In addition to the play-by-play, we were shown videos telling us about the rocket’s payload – in this case, two satellites: the Star One C4, a telecommunications satellite for South America, built in Brazil, and MSG-4, a meteorological satellite covering Europe, Africa, and Eastern South America, for European agency EUMETSAT. The videos showed us how the rocket was constructed, how the satellites were installed, and how these satellites would do their vital jobs once in orbit.
As we crept closer to launch time, a countdown began on one of the monitors in our booth and activity in the glass bubble ramped up. Immediately before the launch, doors opened onto the balcony where we could watch the launch with our own eyes.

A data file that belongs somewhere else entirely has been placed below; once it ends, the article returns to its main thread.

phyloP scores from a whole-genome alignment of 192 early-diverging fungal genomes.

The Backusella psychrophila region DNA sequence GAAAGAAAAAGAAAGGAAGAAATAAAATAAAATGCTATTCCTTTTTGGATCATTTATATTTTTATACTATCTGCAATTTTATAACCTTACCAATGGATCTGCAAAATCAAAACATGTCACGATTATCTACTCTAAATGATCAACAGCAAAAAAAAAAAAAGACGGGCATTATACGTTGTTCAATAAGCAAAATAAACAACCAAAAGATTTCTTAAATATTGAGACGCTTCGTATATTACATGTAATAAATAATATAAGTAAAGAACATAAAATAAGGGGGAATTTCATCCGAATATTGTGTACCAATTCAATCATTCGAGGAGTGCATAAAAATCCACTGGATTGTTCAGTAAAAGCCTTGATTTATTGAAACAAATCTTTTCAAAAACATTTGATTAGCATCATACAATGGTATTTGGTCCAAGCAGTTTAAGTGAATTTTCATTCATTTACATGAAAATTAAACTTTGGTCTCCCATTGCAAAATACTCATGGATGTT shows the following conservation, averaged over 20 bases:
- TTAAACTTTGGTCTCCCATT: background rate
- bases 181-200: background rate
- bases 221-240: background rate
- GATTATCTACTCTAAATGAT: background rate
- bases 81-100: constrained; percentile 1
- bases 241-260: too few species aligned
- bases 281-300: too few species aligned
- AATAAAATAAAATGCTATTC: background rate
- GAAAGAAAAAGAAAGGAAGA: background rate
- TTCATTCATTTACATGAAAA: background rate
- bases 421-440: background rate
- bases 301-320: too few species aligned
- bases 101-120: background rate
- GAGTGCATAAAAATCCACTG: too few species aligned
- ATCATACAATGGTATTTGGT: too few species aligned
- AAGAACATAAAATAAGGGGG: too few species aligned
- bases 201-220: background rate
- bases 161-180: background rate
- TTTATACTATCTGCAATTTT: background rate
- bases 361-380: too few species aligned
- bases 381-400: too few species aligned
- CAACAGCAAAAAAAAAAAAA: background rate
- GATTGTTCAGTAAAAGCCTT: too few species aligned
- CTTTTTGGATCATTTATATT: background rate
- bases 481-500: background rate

Hearing the final countdown was a thrill. However, for all of the effort, planning, and excitement (not to mention money) that goes into a launch, what you can see from Earth is extremely short, especially when there is low cloud cover, as there was for us.
Still, nothing can quite describe the feeling of watching something on land head into space.
When the rocket disappeared into the clouds, I assumed the show was over. In fact, one of the most interesting phases of our visit had just begun. Although we could no longer see the rocket, we were presented with a computer simulation of exactly what was happening to the rocket in space. Arianespace uploads these videos to their Youtube channel, so you can actually watch the entire 1.5-hour video of the VA 224 launch we watched live.